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Sealing Blade with Woodworking Varnish?

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Dominic123 View Drop Down
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    Posted: 05/27/2009 at 7:42pm
Is it possible to use regular clear wood varnish to seal a blade ?

thanks
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Post Options Post Options   Thanks (0) Thanks(0)   Quote tatapx Quote  Post ReplyReply Direct Link To This Post Posted: 05/27/2009 at 10:21pm
not recommended.


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Post Options Post Options   Thanks (0) Thanks(0)   Quote 729 FX Quote  Post ReplyReply Direct Link To This Post Posted: 05/27/2009 at 10:57pm
Any reason why is it not recommended to use clear wood varnish to seal a blade?
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Post Options Post Options   Thanks (0) Thanks(0)   Quote tpgh2k Quote  Post ReplyReply Direct Link To This Post Posted: 05/27/2009 at 11:24pm

doesn't varnish have a habit of making a rough surface once dried? if not then go for it. i don't see why not. test it on a crap blade and see if u like it.

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Post Options Post Options   Thanks (0) Thanks(0)   Quote Hookshot Quote  Post ReplyReply Direct Link To This Post Posted: 05/28/2009 at 1:55am
Varnish is a general term that covers most clear finishes including poly, shellack, etc. Poly-U is the accepted toughest finish. Most varnishes will work, some better than others.  If it is made for wood, it will work. Hair spray will not seal the wood from water based glues. With a Poly-U finish, you can wash the blade with a wet rag.Smile
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Post Options Post Options   Thanks (0) Thanks(0)   Quote tatapx Quote  Post ReplyReply Direct Link To This Post Posted: 05/28/2009 at 2:39am
We seal the blade to bind the wood grain and lightly sanding with fine sandpaper to smoothen the surface, #240 sandpaper is fine enough but I prefer #1000.

There are many types of varnish as mentioned by Hookshot earlier and Polyurethane is at hard category that dries like a film.

Problem with hard varnish is lesser penetration into the wood and overtime the varnish cracks.
Varnish that easily penetrates the wood will not likely bind the wood grain, this is not good if you have open wood grain type of blade.

That is why I recommend the wood sealer, you have a choice from table tennis manufacturer or from DIY stores. If you know the basics of wood priming techniques, then go with varnish.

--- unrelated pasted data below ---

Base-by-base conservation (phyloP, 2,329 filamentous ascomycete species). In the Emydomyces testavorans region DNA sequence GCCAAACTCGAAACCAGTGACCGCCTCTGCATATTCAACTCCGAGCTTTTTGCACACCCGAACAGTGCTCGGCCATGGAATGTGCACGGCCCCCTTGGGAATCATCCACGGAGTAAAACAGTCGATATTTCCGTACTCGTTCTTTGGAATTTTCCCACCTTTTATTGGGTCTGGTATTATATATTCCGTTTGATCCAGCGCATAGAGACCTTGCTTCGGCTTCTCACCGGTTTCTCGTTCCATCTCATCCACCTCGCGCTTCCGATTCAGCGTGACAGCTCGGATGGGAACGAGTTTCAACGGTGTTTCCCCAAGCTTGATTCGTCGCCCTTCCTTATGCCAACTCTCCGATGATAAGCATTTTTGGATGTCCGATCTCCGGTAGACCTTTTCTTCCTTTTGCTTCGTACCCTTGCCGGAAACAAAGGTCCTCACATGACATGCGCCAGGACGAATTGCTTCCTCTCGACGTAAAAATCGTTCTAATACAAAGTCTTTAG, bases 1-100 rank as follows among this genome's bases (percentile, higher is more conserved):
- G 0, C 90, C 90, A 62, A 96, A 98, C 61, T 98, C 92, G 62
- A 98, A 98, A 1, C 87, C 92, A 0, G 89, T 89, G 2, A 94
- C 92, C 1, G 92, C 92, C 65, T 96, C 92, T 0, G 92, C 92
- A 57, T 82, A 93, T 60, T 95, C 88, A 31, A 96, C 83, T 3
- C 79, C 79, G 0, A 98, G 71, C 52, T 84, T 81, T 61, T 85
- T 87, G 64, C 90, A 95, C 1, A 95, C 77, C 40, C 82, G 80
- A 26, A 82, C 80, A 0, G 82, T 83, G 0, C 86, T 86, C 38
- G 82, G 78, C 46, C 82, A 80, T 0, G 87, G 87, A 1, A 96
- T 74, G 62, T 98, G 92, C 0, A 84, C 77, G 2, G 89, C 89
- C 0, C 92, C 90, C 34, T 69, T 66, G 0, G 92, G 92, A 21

PS. Applying too much sealer may alter the blades performance.
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Post Options Post Options   Thanks (1) Thanks(1)   Quote Hookshot Quote  Post ReplyReply Direct Link To This Post Posted: 05/28/2009 at 4:12am
Shellack may crack but Poly will not. It is The reccommended finish for high end furnature, table tops, bars and high wear surfaces.  it is the most scratch resistant finish of all varnishes. It is used on high end furnature because of it's long life.

What are the sealers made out of from the table tennis manufacturers? They do not tell you.  They usually cost 4 times as much as a good brand of Poly.  Since Poly is the best finish, why do they cost more? I can tell you. Because it says made for table tennis on the can.  I would not be surprized if  it is repackaged Poly.  Read what the testers at Wood Workers Magazine have to say about finishes  and you will not be so quick to push a can of something that does not even tell you what it is.

After sealing over 75 blades, most in pairs so I can compare sealed to unsealed, i can tell you it takes more than one coat to be able to feel any difference. It will show up on slower blades first. A fast bat will take more with out noticable change.

The only problem I ran into with poly, I sealed a blade with 5 coats for a "table top" finish. Rubber cement and Tear Mender would not hold. I had to sand with #400 paper and then the glue would stick.

Even the "water based Poly-U" is water proof when dry. Just like water based latex house paints are water proof when dry. You can wash your blade with a wet rag if sealed with poly.

You reccommended "THE wood sealer". What wood sealer? Minwax makes a nice wood sealer that is poly based. Just a little easier to sand and a little thicker. Some sealers should be called fillers as they are not waterproof. They require a topcoat of poly.
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Post Options Post Options   Thanks (0) Thanks(0)   Quote Dominic123 Quote  Post ReplyReply Direct Link To This Post Posted: 05/28/2009 at 7:09pm
Thanks for the replies
I guess i"ll go to the hardware store and look for a poly based varnish?

Oh btw the blade is: butterfly vsg-2000

I have serious trouble while removing water based glue